Those who dishonor God by transgressing his law may talk sanctification; but it is of the same value, and just as acceptable, as was the offering of Cain. Obedience to the commandments of God is the only true sign of sanctification. Disobedience is the sign of disloyalty and apostasy. “He that hath my commandments, and keepeth them, he it is that loveth me: and he that loveth me shall be loved of my Father, and I will love him, and will manifest myself to him.” Again, Christ repeated the condition of union with him. This promise is made to every sincere Christian. Our Saviour speaks so plainly that no one need fail to understand that true love will always produce obedience. Obedience is the sign of true love. Christ and the Father are one, and those who in truth receive Christ will love God as the great center of their adoration, and will also love one another; and in so doing they will keep the law. RH October 26, 1897, par. 7

“And I will pray the Father, and he shall give you another Comforter, that he may abide with you forever; even the Spirit of truth; whom the world cannot receive, because it seeth him not, neither knoweth him: but ye know him; for he dwelleth with you, and shall be in you.” Christ was about to depart to his home in the heavenly courts; but he assured his disciples that he would send them the Comforter, who would abide with them forever. To the guidance of this Comforter, all may implicitly trust. He is the Spirit of truth; but this truth the world can neither see nor receive. RH October 26, 1897, par. 8

Christ gave his followers a positive promise that after his ascension he would send them his Spirit. “Go ye therefore,” he said, “and teach all nations, baptizing them in the name of the Father [a personal God], and of the Son [a personal Prince and Saviour], and of the Holy Ghost [sent from heaven to represent Christ]: teaching them to observe all things whatsoever I have commanded you; and, lo, I am with you alway, even unto the end of the world.” RH October 26, 1897, par. 9

“The Comforter, which is the Holy Ghost, whom the Father will send in my name, he shall teach you all things, and bring all things to your remembrance, whatsoever I have said unto you. Peace I leave with you, my peace I give unto you: not as the world giveth, give I unto you. Let not your heart be troubled, neither let it be afraid. Ye have heard how I said unto you, I go away, and come again unto you. If ye loved me, ye would rejoice, because I said, I go unto the Father: for my Father is greater than I.” This assurance was given to the disciples, to be given to all who should believe on him till the close of this earth's history. RH October 26, 1897, par. 10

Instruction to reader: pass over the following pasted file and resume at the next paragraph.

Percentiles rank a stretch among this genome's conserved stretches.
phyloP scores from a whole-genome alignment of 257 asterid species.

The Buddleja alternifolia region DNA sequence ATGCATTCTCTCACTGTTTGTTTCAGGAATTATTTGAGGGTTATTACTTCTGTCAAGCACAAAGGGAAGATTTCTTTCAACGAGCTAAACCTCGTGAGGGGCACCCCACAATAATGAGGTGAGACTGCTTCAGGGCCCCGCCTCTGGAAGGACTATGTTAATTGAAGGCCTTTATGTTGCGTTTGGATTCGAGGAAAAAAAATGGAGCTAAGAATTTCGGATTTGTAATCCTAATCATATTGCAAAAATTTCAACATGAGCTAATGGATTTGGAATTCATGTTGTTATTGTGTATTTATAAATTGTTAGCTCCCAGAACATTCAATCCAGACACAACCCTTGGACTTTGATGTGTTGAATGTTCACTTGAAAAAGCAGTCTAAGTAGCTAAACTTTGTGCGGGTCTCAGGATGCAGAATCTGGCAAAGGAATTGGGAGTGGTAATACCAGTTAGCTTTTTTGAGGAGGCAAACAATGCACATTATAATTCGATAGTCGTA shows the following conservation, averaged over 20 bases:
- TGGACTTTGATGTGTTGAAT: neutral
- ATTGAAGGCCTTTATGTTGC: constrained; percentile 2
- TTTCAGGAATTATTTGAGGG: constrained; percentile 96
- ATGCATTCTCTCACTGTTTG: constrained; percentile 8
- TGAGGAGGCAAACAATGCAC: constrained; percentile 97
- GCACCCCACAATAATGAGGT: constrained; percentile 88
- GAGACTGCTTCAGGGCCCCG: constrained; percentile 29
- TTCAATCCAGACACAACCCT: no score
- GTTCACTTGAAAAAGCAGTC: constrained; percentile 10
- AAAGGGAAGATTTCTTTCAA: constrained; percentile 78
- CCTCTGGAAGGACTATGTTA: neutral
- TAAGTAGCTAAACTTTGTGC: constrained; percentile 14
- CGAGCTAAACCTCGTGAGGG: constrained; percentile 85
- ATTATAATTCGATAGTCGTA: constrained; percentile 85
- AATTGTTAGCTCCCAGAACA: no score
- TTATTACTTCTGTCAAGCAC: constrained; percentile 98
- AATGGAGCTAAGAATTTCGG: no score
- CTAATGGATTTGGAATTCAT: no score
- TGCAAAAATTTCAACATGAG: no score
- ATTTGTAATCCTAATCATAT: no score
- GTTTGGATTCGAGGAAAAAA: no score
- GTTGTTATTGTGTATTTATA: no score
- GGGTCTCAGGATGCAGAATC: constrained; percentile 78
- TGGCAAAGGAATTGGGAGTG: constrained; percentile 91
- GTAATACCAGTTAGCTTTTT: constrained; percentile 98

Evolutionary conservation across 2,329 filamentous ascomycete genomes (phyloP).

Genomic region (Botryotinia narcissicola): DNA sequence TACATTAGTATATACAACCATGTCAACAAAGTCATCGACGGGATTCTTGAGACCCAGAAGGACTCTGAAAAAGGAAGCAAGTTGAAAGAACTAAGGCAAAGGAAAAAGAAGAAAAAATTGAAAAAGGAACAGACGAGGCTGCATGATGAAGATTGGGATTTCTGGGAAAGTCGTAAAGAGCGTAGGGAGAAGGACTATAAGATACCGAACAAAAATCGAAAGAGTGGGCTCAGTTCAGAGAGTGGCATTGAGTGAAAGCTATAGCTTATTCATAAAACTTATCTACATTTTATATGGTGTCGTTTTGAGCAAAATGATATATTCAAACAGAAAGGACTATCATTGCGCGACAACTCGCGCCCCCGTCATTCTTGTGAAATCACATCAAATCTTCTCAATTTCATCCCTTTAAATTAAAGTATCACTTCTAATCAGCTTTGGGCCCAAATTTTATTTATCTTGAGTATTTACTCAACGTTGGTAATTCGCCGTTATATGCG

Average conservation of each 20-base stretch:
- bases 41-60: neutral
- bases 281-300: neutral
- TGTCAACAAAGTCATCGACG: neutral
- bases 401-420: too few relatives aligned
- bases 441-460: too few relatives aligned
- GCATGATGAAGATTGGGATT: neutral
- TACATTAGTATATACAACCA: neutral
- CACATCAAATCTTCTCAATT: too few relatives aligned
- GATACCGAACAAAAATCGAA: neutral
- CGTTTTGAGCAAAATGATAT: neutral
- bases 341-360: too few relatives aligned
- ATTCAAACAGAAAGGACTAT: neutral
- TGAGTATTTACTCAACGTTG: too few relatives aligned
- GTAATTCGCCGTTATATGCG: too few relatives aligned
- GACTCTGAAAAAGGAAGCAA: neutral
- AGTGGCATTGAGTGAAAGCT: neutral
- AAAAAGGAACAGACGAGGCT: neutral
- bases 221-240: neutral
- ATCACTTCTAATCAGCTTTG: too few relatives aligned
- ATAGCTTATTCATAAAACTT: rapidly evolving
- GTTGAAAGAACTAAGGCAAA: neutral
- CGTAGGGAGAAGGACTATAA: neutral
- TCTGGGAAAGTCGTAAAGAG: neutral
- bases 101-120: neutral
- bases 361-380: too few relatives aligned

Christ desired his disciples to understand that he would not leave them orphans. “I will not leave you comfortless,” he declared; “I will come to you. Yet a little while, and the world seeth me no more; but ye see me: because I live, ye shall live also.” Precious, glorious assurance of eternal life! Even though he was to be absent, their relation to him was to be that of a child to its parent. RH October 26, 1897, par. 11

“At that day,” he said, “ye shall know that I am in the Father, and ye in me, and I in you.” He sought to impress the minds of the disciples with the distinction between those who are of the world and those who are of Christ. He was about to die, but he desired them to realize that he would live again. And although, after his ascension, he would be absent from them, yet by faith they might see and know him, and he would have the same loving interest in them that he had while with them. RH October 26, 1897, par. 12

Christ assured his disciples that after his resurrection; he would show himself alive to them. Then every mist of doubt, every cloud of darkness, would be rolled away. They would then understand that which they had not in the past understood,—that there is a complete union between Christ and his Father, a union that will always exist. RH October 26, 1897, par. 13

The words spoken to the disciples come to us through their words. The Comforter is ours as well as theirs, at all times and in all places, in all sorrows and in all affliction, when the outlook seems dark and the future perplexing, and we feel helpless and alone. These are times when the Comforter will be sent in answer to the prayer of faith. RH October 26, 1897, par. 14

There is no comforter like Christ, so tender and so true. He is touched with the feeling of our infirmities. His Spirit speaks to the heart. Circumstances may separate us from our friends; the broad, restless ocean may roll between us and them. Though their sincere friendship may still exist, they may be unable to demonstrate it by doing for us that which would be gratefully received. But no circumstances, no distance, can separate us from the heavenly Comforter. Wherever we are, wherever we may go, he is always there, one given in Christ's place, to act in his stead. He is always at our right hand, to speak soothing, gentle words; to support, sustain, uphold, and cheer. The influence of the Holy Spirit is the life of Christ in the soul. This Spirit works in and through every one who receives Christ. Those who know the indwelling of this Spirit reveal its fruit,—love, joy, peace, long-suffering, gentleness, goodness, faith. RH October 26, 1897, par. 15